In addition to the opportunity cost of taking up a building slot, every   fort also costs a base of   0.50 gold in maintenance each month, adjusted by the   fort maintenance modifier. Fortifications are therefore quite costly, particularly for smaller countries, and it is often a good idea to remove extraneous forts that no longer serve any menaningful defensive purpose if the maintenance costs are becoming an issue.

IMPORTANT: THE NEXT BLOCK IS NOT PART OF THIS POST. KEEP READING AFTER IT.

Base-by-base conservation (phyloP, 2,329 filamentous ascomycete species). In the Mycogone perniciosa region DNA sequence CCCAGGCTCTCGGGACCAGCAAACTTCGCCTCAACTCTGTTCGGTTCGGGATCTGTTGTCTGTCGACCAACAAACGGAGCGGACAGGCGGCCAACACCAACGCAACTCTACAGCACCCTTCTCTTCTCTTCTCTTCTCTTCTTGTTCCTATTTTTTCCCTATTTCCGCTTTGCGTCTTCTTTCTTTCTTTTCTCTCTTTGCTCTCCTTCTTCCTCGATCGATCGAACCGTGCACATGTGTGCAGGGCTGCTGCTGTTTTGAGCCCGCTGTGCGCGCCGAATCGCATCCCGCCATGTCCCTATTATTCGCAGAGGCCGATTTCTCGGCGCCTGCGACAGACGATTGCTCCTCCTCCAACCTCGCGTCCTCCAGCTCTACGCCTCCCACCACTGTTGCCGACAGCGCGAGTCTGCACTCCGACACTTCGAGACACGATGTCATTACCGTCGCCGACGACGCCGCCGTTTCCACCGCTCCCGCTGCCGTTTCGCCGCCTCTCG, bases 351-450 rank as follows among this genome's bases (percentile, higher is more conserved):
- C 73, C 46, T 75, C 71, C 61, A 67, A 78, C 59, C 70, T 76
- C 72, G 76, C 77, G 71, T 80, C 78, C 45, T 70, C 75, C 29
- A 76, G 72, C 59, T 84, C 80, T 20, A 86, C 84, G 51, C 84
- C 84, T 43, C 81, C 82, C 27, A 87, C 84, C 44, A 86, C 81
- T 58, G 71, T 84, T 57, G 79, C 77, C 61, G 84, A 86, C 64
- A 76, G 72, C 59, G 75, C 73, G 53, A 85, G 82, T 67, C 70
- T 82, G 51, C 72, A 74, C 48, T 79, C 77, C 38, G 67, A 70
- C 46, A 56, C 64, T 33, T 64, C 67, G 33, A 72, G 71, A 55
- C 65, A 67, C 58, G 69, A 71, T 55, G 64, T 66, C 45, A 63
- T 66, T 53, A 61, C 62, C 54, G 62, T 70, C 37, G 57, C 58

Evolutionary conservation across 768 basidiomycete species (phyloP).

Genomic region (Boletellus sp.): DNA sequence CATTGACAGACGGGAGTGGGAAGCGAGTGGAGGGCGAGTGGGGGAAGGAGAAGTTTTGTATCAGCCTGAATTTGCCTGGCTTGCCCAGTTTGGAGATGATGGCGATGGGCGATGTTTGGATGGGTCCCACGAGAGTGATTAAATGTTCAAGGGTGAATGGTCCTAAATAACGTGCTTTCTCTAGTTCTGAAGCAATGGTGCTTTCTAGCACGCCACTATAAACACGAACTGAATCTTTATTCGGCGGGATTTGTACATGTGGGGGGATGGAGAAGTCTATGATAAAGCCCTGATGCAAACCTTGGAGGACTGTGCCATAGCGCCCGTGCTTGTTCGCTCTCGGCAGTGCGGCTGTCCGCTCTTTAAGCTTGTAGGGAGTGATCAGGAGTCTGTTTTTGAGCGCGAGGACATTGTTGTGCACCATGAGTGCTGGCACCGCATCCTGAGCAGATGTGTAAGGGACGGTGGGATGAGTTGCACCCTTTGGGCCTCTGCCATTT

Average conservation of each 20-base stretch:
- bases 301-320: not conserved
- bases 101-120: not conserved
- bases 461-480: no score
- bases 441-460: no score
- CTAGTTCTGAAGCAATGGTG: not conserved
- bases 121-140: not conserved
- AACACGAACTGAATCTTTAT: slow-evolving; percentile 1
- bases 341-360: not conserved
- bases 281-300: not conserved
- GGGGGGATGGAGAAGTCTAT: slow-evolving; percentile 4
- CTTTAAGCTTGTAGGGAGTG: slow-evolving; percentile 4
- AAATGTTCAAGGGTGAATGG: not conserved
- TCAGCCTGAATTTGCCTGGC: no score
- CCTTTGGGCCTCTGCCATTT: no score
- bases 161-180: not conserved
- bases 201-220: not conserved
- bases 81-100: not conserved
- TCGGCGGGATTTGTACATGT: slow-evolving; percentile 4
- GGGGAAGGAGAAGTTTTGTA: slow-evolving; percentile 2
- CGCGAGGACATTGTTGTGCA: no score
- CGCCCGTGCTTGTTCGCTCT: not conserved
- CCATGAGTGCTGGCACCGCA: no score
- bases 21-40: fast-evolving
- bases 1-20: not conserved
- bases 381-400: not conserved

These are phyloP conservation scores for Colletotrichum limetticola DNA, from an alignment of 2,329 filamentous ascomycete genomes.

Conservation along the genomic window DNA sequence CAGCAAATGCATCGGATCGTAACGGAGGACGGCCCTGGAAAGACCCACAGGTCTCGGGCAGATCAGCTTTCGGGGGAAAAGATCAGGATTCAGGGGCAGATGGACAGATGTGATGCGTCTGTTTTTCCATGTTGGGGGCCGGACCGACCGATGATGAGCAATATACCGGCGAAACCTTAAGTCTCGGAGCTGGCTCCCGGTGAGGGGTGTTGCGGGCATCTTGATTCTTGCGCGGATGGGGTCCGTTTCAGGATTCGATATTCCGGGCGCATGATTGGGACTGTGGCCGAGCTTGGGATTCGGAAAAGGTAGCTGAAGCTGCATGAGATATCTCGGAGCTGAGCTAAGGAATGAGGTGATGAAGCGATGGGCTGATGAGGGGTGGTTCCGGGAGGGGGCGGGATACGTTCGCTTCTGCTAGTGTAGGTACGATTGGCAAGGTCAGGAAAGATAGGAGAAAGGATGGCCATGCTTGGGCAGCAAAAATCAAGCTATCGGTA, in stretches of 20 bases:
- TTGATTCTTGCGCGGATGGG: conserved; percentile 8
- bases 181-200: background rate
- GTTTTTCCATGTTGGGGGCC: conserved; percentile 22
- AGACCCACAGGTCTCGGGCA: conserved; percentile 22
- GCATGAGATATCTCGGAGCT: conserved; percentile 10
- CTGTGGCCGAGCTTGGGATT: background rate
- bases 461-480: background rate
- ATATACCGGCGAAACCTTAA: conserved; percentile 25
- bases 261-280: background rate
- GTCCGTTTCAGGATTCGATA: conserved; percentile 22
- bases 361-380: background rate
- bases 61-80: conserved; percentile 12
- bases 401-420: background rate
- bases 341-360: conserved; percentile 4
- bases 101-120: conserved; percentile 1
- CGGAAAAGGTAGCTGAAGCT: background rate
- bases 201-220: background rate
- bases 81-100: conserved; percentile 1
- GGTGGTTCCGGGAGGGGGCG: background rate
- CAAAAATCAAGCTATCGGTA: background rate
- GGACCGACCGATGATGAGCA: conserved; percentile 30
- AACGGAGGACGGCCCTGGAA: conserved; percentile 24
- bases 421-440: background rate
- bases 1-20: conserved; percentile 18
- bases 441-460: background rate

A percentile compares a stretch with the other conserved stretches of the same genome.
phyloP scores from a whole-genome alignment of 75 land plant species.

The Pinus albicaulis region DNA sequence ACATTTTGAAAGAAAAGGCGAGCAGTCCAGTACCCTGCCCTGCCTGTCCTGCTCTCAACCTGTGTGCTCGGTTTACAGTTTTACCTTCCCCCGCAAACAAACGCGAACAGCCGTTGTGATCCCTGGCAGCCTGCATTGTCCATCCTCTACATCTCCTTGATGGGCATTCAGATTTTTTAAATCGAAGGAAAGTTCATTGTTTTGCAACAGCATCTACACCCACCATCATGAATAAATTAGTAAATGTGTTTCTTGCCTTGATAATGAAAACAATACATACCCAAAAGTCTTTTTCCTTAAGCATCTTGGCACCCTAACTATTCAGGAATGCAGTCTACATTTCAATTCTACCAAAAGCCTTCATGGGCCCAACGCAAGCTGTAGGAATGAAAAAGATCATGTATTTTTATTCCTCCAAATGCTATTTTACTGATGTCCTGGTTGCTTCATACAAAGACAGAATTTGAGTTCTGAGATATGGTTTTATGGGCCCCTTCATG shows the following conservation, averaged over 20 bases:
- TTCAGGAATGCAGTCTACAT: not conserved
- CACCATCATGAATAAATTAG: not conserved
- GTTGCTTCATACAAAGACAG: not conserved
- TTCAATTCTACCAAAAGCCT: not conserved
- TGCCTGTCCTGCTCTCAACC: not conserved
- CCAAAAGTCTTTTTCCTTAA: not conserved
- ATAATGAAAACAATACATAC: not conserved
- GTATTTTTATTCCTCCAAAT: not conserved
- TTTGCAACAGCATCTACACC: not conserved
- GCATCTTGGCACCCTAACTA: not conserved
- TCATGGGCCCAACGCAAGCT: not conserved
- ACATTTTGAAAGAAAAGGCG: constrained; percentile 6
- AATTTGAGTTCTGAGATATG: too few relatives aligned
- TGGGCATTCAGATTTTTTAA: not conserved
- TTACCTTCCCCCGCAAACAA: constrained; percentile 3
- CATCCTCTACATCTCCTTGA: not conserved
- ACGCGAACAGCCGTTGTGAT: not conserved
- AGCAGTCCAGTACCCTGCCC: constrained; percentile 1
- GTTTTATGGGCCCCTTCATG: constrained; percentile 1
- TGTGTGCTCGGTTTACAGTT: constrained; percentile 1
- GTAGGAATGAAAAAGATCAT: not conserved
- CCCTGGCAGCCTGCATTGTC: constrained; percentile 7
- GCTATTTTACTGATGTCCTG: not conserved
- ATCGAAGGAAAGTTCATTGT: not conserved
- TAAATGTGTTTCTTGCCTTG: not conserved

One of the main effects of a   fort is that it prevents enemy armies from being able to occupy the territory after the base occupation time of 15 days, but instead requires the attacker to successfully siege or assault the   fort before the territory can be occupied. In addition,   forts exert an zone of control over the adjacent territories, restricting enemy movement and controlling nearby territories. An   army that enters a hostile zone of control will not be able to progress further, and must instead either proceed to the   fort and besiege it or return to the territory they came from - in this way, a line of   forts one or two territories apart can completely block an enemy army from progressing past it, and can be useful along contested frontiers or to protect valuable core areas. As well, any hostile territory within a zone of control of a   fort that is not being besieged will have occupation progress as though an army was occupying it, unless an army on the same side as the current controller is currently in the territory; if a territory lies in the zones of control of multiple hostile forts, it will continually switch occupation every several days between each side. Territories within a friendly zone of control will also not lose   civilization value when occupied by   barbarians, making them useful to build near barbarian strongholds. Zone of controls are fully active for not only owned and controlled forts within the country, but also controlled forts within enemy nations, making it possible for a counteroffensive into previously occupied territory to be blocked by a country's own occupied forts.